It might help to check out the interactive representation over at independentrecording.net, which provides a good overview of individual frequency ranges, examples of important sounds found in that specific range, and their potential sources. Just click the static preview image or the text link!
This diagram shows that all frequency ranges from lowest bass to highest pitch are well occupied.
Meanwhile, the following table presents an overview of the most important frequency ranges we use to subjectively evaluate headsets and headphones.
|Lowest bass||16 to 32 Hz||This area of the sub-bass octave is reached only by very few instruments, but may be essential for classical music. Only a handful of the speakers we test are able to reproduce this range to some extent, let alone in its entirety.|
|Low bass||32 to 64 Hz||The bass octave (32.7 to 65.4 Hz) contains many interesting instruments, as well as the effect track of clean-mixed Dolby soundscapes used in movies (so-called track 0) and certain game effects. It can include extremely low-tuned bass guitars, earthquakes, detonations, or big bass drums (kick drums) for those dance enthusiasts among us. Without low bass, everything sounds a little flat.|
|Bass and upper bass||64 to 150 Hz||Bass up to 150 Hz, which includes the great octave (65.4 to 130.8 Hz), contains the fundamental speech frequency of male voices and has a strong influence on the lifelike reproduction of male vocals. When we look at this range, that's exactly what we're looking for, along with the harmonization of different voices, including the localization of individual sources (choir).|
|Lower mid-range||150 to 400 Hz||Together with upper bass, the so-called fundamental range plays an important role in the subjectively perceived warmth and fullness of sound provided by a large number of instruments. The fundamental speech frequency of female voices can also be found in this area. We thus evaluate both individual female vocals and overlapping voices (choir) to assess the quality of spatial reproduction.|
|Upper mid-range||400 Hz to 2 kHz||The upper mid-range contains the 1 kHz point, which is still used as a reference for many measurements. Unfortunately, many cheaper devices are tuned with these frequencies in mind in order to optimize their specifications and impress potential customers. However, this range also plays a relevant role in good spatial resolution, especially when it comes to broadband noise.|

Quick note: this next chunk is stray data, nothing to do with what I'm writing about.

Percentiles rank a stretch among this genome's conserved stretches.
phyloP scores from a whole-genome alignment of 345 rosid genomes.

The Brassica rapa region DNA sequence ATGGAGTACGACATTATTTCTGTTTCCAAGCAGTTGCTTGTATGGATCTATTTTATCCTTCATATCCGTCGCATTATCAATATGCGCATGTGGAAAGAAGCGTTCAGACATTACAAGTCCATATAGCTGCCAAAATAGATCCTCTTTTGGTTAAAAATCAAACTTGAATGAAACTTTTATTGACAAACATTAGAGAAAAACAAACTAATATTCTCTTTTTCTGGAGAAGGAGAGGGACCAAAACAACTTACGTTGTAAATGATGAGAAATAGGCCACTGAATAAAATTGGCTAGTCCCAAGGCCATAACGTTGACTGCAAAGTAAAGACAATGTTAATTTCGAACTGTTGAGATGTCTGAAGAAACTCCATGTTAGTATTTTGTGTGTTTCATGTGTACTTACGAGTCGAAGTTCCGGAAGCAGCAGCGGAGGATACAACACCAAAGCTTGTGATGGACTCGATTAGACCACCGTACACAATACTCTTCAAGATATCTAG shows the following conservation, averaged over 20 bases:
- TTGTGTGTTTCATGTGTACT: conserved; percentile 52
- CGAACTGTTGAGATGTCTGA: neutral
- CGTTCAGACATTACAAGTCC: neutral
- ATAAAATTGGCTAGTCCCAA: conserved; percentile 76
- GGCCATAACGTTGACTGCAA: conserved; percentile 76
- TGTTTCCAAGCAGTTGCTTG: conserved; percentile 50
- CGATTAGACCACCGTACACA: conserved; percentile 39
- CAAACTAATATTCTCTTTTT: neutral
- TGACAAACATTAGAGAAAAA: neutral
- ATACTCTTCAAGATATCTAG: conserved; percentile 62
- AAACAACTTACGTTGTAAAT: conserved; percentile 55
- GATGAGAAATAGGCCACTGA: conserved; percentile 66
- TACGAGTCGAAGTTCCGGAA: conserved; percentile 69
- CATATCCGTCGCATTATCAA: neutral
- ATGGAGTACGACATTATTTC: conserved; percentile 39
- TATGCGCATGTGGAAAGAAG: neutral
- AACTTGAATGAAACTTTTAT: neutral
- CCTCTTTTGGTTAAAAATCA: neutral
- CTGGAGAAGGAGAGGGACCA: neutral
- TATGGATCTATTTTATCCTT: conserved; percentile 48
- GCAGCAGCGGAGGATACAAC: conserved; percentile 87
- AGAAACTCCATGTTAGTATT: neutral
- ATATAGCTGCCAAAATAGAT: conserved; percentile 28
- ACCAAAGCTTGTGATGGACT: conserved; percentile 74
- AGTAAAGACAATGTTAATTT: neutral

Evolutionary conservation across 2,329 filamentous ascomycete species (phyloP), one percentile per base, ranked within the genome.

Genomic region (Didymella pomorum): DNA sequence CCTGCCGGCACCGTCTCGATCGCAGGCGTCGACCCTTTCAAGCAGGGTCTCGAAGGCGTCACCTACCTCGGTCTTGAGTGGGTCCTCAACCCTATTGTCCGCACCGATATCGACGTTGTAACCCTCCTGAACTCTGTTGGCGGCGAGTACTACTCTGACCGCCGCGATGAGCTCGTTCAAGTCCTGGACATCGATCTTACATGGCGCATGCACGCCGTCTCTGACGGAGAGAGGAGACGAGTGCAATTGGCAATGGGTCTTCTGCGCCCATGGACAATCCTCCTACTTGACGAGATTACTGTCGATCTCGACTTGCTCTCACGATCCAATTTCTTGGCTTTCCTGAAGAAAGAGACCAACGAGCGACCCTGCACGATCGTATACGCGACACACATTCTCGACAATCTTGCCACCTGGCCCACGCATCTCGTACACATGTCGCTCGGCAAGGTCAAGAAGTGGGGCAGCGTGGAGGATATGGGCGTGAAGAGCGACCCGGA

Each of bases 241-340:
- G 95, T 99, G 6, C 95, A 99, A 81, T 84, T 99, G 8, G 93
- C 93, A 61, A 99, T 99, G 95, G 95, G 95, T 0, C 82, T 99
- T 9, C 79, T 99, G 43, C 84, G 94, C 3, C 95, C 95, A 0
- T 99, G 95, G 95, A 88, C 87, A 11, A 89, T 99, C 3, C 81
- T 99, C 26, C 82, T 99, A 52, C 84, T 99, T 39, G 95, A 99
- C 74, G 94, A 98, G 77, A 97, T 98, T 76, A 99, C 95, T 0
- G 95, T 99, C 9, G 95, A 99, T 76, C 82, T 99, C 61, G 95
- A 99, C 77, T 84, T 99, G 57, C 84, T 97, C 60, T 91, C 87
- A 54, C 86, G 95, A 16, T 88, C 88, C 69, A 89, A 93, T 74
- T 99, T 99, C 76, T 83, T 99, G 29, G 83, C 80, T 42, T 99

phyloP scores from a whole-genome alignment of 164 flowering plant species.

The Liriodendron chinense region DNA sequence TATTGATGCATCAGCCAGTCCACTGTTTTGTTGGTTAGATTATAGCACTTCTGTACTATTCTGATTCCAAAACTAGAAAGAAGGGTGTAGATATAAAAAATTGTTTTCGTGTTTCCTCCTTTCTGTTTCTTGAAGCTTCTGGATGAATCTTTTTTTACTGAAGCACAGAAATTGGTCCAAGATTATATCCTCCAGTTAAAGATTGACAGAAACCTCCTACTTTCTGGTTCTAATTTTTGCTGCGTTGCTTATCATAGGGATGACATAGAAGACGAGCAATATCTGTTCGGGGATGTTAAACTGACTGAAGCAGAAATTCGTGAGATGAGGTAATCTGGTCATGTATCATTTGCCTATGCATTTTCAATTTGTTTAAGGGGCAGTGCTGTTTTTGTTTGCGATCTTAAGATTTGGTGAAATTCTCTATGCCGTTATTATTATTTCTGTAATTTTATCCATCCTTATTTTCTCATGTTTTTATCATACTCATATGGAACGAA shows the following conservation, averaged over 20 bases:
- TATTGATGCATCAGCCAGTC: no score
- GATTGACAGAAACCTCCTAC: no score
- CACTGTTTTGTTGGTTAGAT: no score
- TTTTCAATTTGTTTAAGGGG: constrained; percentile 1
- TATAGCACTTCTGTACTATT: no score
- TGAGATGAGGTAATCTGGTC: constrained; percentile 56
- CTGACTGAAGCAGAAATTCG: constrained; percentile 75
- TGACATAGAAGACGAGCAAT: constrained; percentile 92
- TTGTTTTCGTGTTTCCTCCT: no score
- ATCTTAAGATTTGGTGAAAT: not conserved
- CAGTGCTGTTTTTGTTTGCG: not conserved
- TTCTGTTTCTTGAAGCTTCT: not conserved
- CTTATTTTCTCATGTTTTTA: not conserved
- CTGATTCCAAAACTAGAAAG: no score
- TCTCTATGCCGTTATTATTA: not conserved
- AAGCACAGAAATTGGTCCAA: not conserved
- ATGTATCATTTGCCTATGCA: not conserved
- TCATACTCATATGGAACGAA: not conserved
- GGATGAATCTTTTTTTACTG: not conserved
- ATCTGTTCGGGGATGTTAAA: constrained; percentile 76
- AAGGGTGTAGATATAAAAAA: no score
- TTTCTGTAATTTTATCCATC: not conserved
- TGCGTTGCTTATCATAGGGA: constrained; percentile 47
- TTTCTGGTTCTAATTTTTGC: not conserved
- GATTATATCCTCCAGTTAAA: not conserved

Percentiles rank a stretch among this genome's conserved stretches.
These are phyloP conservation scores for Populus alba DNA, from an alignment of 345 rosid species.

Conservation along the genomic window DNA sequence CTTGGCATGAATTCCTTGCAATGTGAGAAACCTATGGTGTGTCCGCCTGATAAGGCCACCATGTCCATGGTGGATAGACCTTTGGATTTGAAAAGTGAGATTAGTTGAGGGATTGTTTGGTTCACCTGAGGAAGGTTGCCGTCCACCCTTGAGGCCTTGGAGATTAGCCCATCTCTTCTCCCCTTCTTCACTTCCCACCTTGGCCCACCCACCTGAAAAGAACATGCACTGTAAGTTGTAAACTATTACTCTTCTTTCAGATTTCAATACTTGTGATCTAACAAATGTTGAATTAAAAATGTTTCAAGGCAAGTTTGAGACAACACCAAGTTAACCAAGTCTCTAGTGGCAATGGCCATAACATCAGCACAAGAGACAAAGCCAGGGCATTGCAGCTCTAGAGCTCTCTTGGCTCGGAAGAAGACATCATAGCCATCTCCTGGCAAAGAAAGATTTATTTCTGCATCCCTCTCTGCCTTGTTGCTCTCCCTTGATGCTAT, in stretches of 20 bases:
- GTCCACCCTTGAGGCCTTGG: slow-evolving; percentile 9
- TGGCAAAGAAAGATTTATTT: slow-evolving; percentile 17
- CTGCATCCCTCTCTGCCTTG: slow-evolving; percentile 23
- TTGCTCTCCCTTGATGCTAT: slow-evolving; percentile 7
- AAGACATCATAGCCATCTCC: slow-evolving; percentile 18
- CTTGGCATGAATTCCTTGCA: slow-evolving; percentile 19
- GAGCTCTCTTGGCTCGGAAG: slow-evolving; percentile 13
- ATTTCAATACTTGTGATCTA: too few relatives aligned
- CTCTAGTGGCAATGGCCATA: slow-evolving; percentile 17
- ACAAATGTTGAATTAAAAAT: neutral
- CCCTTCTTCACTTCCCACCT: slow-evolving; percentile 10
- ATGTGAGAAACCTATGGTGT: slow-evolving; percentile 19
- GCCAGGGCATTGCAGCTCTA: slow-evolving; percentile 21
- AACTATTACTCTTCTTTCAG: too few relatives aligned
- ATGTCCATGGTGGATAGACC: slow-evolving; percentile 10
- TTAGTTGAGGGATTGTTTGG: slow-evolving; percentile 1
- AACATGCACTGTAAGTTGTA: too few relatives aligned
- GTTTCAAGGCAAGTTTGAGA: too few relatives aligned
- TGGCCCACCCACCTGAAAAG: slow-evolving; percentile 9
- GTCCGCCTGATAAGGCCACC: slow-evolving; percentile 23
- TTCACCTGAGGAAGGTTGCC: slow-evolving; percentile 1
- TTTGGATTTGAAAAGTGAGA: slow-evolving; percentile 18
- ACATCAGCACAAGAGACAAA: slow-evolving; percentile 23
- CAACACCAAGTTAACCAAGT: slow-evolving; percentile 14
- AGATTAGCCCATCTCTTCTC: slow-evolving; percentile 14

|Lower treble||2 kHz to 3.5 kHz||The human ear is most sensitive between 2 and 3.5 kHz, especially since the lower levels of this range are responsible for a good overtone reproduction of the human voice. These frequencies are also critical for the recognition of a voice or an instrument. Thus, in this context, this range relates to the respective tone color, or timbre.|
|Medium treble||3.5 kHz to 6 kHz||The success or failure of speech reproduction as a whole is determined by this range, since sibilant sounds (like the letter "s" and hiss sounds) fall into it. A good reproduction of these frequencies can make or break the brilliance of many string and wind instruments. When it's over-represented, this range may easily leave a metallic or scratchy impression.|
|Upper treble||6 kHz to 10 kHz||This range is important for a proper broadband representation of harmonics across many instruments and air sounds, as well as various percussion instruments. A popular subject to observe in this range is the frequently quoted jazz brush. While a guitar may suffer less from a bad representation, a violin might, in extreme cases, easily be degraded to a flute.|
|Super high frequency||10 kHz to 20 kHz||Only a few instruments are included in this range. However, for people with good hearing, it ultimately makes the difference between poor versus good reproduction. Anyone who claims they can hear higher frequencies than these is veering off into voodoo territory. They're the ones who'll spend big bucks on gilded speaker cables. After all, the actual ability to hear frequencies of ~8 kHz and up is heavily dependent on the listener's age.|